Sometimes the rumors are true. In the case of the new Nissan Leaf, word that the 2016 model year would bring an increase in electric range turned out to be accurate. Nissan announced the next-gen Leaf would offer 107 miles of range (per the EPA) beginning with the SV trim and come in at $35,050 after destination charges. The premium of $5,190 over the base model offers 27% more range — great for 2015 if not earth-shattering considering the EVs that GM and Tesla promise for the coming years.
According to a company statement, Nissan will keep the base Leaf S with 84 miles of range at $29,860 (including destination) for the 2016 model year while the SV trim increases to $35,050 (from $32,950) and the SL trim jumps to $37,640 (from $35,970). The powertrain will remain the same with 107 horsepower and 187 pounds-feet of torque available from the electric motor. Once the SV and SL trims hits the road, they will give the Leaf the longest electric vehicle range outside of a Tesla (Kia’s Soul EV currently holds the position with 93 miles.)
Making the Leaf the longest-ranging EV outside of a Tesla is significant achievement for Nissan and, peering more closely at the upgrades available, the premium over 2015 SV ($2,100) and SL trims ($1,670) seems well worth it. To open the discussion, we have to point out the base Leaf S does not come with a 6.6 kW onboard charger, an essential tool of an EV driver who wants to charge quickly.
These faster chargers, which no one should do without, cost $1,770 on top of the base model’s sticker. That makes it $31,630 for anyone who uses the car on a daily basis. In other words, the SV trim is the most reasonable call for 2015 Leaf buyers, and that MSRP is only rising $2,100. The jump from 84 miles to 107 miles of range looks like a steal for $35,050 before incentives, if a little stuck in time considering the EV that pretends to shatter range concerns at an affordable price point.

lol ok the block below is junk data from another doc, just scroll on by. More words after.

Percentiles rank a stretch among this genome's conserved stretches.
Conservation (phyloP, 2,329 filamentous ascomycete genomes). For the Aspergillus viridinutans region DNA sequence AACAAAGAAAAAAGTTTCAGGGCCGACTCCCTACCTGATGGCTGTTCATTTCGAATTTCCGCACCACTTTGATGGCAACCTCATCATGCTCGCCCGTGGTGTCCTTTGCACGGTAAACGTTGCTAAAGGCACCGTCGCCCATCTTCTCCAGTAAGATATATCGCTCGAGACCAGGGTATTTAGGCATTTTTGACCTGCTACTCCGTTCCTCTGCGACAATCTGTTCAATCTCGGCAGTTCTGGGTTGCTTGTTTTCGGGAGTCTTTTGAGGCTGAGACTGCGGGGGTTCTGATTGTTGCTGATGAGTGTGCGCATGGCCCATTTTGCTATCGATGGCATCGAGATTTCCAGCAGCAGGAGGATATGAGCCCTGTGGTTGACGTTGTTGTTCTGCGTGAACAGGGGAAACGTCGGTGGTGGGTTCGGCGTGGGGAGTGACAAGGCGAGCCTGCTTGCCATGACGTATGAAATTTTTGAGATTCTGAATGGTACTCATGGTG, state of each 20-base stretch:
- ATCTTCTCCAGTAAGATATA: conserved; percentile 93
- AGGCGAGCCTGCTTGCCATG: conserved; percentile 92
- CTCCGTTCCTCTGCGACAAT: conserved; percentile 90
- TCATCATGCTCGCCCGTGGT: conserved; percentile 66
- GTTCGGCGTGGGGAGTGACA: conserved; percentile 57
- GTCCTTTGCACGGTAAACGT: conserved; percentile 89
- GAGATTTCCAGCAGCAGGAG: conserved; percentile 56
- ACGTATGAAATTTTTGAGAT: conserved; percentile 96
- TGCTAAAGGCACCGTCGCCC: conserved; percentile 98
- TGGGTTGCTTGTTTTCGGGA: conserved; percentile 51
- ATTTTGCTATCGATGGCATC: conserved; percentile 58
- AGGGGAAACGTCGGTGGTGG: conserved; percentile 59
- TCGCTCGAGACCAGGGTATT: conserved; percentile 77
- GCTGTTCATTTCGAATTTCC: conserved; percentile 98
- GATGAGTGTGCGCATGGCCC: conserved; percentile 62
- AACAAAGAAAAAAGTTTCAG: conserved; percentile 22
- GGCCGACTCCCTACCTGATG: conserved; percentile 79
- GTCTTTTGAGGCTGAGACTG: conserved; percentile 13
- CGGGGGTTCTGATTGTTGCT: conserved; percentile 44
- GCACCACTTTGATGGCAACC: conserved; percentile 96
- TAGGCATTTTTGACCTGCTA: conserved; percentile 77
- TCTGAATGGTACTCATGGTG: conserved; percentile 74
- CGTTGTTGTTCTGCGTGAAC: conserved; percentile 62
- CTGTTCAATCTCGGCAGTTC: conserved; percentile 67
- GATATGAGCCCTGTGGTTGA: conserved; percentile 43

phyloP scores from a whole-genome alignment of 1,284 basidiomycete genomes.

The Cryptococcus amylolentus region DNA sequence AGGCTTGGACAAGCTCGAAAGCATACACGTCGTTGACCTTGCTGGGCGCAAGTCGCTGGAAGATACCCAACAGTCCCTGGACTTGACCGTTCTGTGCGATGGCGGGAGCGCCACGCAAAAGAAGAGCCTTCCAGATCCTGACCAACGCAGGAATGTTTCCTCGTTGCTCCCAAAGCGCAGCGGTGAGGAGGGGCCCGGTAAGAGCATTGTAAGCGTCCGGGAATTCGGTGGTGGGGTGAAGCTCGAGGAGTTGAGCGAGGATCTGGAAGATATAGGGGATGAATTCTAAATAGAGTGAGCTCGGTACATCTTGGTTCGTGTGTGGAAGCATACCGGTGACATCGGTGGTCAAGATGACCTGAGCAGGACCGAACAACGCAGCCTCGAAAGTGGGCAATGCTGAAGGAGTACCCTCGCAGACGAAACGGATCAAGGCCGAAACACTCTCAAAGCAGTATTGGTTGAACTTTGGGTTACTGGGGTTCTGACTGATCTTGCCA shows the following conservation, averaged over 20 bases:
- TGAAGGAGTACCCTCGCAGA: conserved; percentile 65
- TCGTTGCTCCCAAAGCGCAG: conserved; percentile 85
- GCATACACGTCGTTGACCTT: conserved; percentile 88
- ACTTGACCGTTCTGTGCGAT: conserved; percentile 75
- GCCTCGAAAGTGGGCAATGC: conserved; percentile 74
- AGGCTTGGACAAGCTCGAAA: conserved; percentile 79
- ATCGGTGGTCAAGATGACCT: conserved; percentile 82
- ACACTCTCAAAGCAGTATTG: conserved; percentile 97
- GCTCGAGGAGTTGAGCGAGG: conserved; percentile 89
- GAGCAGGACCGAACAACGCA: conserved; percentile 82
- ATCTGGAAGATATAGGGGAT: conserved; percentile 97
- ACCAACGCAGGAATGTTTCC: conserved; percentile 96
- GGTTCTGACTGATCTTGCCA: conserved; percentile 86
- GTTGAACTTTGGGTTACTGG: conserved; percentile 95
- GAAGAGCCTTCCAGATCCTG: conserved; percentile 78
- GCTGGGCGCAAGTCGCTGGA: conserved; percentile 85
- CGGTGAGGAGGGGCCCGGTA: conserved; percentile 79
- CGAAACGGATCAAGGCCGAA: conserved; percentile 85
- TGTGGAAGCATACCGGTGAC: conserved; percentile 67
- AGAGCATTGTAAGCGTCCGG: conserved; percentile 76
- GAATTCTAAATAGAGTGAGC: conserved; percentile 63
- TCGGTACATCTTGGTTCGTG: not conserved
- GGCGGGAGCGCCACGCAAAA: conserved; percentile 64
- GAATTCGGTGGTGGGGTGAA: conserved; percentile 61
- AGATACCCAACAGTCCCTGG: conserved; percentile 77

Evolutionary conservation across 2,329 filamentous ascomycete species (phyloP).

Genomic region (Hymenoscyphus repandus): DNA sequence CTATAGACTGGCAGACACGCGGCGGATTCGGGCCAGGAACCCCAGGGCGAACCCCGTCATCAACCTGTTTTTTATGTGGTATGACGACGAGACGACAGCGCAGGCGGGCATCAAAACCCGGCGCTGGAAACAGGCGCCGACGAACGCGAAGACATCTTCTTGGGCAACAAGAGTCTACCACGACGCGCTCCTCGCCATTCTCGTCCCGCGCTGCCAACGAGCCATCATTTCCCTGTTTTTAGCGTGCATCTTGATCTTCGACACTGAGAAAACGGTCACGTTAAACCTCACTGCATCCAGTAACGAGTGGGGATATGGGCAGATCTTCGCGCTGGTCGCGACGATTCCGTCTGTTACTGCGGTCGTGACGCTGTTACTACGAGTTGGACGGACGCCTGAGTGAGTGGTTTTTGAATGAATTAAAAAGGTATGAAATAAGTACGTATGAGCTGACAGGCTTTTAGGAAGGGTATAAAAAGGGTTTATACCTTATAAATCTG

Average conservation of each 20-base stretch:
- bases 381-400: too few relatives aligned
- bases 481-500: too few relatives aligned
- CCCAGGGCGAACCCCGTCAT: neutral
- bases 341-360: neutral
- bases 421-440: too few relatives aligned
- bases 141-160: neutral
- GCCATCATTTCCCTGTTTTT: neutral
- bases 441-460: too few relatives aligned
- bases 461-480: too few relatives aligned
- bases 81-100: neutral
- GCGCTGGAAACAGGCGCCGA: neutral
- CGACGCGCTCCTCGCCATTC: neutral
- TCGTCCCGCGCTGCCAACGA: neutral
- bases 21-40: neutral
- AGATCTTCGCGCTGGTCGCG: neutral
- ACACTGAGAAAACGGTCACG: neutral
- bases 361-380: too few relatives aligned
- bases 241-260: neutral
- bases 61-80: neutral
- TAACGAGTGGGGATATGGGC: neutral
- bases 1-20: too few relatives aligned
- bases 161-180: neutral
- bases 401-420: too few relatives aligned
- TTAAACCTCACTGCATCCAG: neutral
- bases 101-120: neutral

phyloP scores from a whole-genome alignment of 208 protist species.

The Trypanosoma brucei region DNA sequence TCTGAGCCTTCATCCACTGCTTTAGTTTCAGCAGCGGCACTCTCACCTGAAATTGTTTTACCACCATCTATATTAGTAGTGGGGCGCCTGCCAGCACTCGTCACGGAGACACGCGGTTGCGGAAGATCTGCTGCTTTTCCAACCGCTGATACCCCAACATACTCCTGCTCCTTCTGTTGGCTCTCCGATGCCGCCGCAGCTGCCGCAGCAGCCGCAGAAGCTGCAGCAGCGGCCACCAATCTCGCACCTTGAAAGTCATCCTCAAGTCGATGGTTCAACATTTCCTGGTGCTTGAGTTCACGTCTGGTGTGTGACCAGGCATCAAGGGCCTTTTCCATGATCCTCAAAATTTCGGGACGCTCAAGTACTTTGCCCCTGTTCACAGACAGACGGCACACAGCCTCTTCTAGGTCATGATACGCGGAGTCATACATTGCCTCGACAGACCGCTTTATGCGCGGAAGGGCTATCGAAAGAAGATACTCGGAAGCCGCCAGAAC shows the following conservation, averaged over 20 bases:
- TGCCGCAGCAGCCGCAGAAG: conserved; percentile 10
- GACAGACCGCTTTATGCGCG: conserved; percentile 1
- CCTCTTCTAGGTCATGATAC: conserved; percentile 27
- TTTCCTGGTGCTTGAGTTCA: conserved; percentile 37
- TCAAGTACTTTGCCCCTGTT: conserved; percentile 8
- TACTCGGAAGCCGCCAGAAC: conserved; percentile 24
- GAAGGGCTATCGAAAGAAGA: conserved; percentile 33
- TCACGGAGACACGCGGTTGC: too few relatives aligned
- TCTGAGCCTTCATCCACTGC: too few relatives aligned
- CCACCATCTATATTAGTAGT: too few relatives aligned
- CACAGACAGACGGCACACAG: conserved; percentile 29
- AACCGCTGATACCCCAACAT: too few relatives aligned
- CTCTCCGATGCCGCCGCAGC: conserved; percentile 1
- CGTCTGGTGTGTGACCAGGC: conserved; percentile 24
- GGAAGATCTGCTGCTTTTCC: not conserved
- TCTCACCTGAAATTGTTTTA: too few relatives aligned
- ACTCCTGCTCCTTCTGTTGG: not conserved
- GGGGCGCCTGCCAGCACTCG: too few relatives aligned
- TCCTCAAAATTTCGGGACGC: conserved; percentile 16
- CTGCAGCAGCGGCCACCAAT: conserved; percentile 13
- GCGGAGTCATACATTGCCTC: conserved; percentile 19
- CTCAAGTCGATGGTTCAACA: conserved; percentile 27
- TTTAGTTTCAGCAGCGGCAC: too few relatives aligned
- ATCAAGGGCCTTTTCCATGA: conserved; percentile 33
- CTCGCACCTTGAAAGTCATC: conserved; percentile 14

Both the Tesla Model 3 and Chevrolet Bolt EV are expected to quell range anxiety for the masses with 200 miles to work with at $37,500 or less. It isn’t much of a stretch to say the 2016 Nissan Leaf offers half those future cars’ range at about the same price.
However, time travel is not a possibility, and buyers on today’s auto market will see the 2016 Leaf as the most bang for the buck when it arrives in dealerships in late fall 2015. Tesla’s least expensive model remains over $70,000 while the Kia Soul EV ($34,775) offers a nearly identical cost per mile of range. (The new Soul EV-e, a base model available only in California, costs $32,775.)
Is the upgrade worth it to most drivers? It will depend on incentives available in your state and (in one case) at your income level. Federal tax credits of $7,500 are available for all EV and hydrogen fuel cell car buyers, while states offering $2,500 or more in incentives abound. In California, rebates are tied to income. No matter what the case, buyers of the Leaf SV will be able to get the 2016 model for under $30,000.
In most cases, that won’t be good enough when you consider the range is still only getting you about 50 miles in each direction or 100 round-trip. Future models promising 200 miles may be too tempting for buyers to pull the trigger in 2016. Meanwhile, the 2016 Chevy Volt makes a strong case of its own. When it finally rolls out to every U.S. state (in spring 2016), the plug-in hybrid Volt has plenty to offer green car drivers who aren’t ready to compromise on range or splurge on a Tesla.
In the meantime, we’ll take every affordable bump in electric range we can get. We’ll let you know how the 2016 Leaf operates in the real world the first chance we get.